Verse 17 names the good news for the preacher: God is generous with the gift of truth, the gift of wisdom. Wisdom is not hidden, requiring some decoder ring to discern its direction. If we truly desire to be wise, wisdom from God will come from another plane of existence to help us create an alternative community of care in this world. If we dwell in wisdom and allow it to take root in us, we will be more equipped to resist the cravings of this world that disrupt the self and community. As Ron Allen states in The Preacher’s Bible Handbook, the intention of this writer is “to call to mind a way of life” together for God’s purposes, even if many of the instructions seem aimed at individuals.

With its 59 imperatives in twice as many verses, James represents the Torah tradition of wisdom as it exhorts humanity toward freedom through wisdom born from on high rather than succumbing to passions and desires from within.

The selection for today (verses 17-27) reads like a collection of snapshots of quick proverbial lessons. Many a sermon is preached on being quick to listen and slow to speak. Many a sermon is preached on being slow to anger. Many a sermon is preached on being doers, not just hearers, of the word. And one more verse that inspires many a sermon is in this pericope: caution of the unbridled tongue. Should any of these lines of proverbs launch your sermon this week, do not lose track of the ideal all of these lessons contribute to, also included in this week’s pericope:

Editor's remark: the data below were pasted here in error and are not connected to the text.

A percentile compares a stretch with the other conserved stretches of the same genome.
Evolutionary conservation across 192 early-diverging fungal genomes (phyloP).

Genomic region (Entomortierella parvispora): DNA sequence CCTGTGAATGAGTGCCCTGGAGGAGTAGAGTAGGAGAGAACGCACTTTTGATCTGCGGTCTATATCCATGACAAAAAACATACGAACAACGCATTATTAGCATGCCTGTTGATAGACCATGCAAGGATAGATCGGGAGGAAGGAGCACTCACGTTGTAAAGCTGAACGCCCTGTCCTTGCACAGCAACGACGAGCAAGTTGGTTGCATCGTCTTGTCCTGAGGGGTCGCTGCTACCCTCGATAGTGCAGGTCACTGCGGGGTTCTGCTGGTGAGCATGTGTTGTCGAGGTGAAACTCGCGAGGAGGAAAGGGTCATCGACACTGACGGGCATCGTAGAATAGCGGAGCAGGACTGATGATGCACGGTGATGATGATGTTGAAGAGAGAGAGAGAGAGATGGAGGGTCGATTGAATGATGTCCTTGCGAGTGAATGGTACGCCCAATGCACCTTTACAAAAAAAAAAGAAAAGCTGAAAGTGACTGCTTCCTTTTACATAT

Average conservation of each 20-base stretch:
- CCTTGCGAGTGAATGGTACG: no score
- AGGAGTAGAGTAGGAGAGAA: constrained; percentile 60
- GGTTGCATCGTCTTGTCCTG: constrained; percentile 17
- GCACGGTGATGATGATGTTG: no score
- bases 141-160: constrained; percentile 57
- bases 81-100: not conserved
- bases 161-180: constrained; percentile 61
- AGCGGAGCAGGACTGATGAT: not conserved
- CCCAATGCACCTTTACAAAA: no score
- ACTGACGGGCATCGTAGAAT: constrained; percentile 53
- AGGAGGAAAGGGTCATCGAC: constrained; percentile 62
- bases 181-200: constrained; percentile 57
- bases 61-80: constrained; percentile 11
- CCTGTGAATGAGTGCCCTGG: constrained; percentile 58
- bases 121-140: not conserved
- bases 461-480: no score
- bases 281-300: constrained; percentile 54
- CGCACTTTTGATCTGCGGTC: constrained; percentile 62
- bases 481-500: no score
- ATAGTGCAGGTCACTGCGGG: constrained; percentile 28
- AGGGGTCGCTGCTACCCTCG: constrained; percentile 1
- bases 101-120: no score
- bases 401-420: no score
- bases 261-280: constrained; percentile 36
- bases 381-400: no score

Religion that is pure and undefiled before God, the Father, is this:
To care for orphans and widows in their distress, and to keep oneself unstained by the world (verse 27).

We listen, we hold our tongue, we temper our anger so that we can do what God wants us to do rather than walk in the ways of the world unthinkingly. The world’s wicked ways are sprinkled throughout James almost like Wanted posters scattered through town in order for the community to stop criminal behavior in its tracks when it appears in their life together. 

The image on James’ Wanted posters is this: worldly lust for money, wealth, and status. Such behaviors lead to actions that destroy the fabric of Christian community. In contrast, true religion hurries to help the poor, the widowed, the orphaned, the ones on whose backs the rich grow their wealth (James 5:1-5).

We know that we aren’t supposed to lust after money and status. I know this to be true. But James holds up a mirror so that we can reflect on whether or not our actions betray what we know in our heads. So, we must mind the gap between knowledge and wisdom. What is it that keeps us from doing God’s word and desiring what God desires? Answering this question with honesty is how we get at what’s really at stake for ourselves and our people as we seek to follow Jesus, and not merely to know about him. 

Sermons on James can incorporate the genre of this biblical text: paraenesis or advice. As we offer advice for living wisely as Christians together in our time and place, we must simultaneously expose the deadly half foot between knowledge and wisdom. For James, sins in that deadly gap are greed, selfishness, covetousness, and the pursuit of personal pleasure and comfort, no matter the cost to society. Is it any different for us in 2021? The challenges of James are timeless.


    1. Ron Allen, “James” in The Preacher’s Bible Handbook, Wesley Allen, ed. Kindle Loc 4871.